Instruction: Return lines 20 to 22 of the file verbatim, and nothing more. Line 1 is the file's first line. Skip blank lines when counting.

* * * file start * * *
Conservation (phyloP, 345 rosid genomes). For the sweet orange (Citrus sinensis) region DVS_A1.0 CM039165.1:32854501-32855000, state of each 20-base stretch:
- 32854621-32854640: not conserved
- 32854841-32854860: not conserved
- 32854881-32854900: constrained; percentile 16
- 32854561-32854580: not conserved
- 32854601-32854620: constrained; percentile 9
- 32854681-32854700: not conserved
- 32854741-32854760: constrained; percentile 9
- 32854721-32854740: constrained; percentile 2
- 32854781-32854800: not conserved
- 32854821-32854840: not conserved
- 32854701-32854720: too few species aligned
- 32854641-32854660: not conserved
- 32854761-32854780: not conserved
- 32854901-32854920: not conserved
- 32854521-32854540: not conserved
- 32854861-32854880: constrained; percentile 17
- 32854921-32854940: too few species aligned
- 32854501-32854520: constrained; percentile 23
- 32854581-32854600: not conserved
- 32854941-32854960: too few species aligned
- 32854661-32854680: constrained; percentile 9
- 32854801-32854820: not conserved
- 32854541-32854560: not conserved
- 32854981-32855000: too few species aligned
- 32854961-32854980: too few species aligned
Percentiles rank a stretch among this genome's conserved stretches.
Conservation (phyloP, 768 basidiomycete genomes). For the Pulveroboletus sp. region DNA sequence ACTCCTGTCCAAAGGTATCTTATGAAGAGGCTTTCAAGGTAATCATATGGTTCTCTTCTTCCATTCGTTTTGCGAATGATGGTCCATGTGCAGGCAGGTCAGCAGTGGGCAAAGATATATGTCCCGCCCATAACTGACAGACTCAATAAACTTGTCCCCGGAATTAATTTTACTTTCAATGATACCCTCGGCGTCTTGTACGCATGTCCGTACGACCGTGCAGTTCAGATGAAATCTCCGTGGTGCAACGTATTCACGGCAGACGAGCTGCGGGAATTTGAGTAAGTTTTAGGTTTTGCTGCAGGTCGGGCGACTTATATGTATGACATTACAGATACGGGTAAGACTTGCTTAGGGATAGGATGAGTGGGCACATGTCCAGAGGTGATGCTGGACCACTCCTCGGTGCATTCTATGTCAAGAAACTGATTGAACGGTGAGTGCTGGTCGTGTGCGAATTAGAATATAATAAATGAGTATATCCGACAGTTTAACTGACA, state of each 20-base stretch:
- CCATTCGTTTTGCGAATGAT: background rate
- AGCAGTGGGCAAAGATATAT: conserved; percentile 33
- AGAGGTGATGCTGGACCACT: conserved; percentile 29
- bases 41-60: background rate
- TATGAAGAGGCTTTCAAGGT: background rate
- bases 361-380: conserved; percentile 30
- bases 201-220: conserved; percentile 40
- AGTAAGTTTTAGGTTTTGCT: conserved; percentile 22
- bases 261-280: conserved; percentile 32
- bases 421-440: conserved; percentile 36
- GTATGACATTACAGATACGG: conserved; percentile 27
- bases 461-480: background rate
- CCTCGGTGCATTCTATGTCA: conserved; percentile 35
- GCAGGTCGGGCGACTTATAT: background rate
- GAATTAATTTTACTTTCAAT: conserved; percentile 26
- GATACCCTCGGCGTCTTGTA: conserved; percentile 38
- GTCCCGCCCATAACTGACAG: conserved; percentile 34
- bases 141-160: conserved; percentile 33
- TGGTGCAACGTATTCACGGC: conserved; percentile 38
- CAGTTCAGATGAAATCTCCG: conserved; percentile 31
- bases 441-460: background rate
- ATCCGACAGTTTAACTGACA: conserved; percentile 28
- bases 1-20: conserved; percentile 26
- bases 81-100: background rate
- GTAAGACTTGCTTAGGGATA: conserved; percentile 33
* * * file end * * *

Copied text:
- 32854581-32854600: not conserved
- 32854941-32854960: too few species aligned
- 32854661-32854680: constrained; percentile 9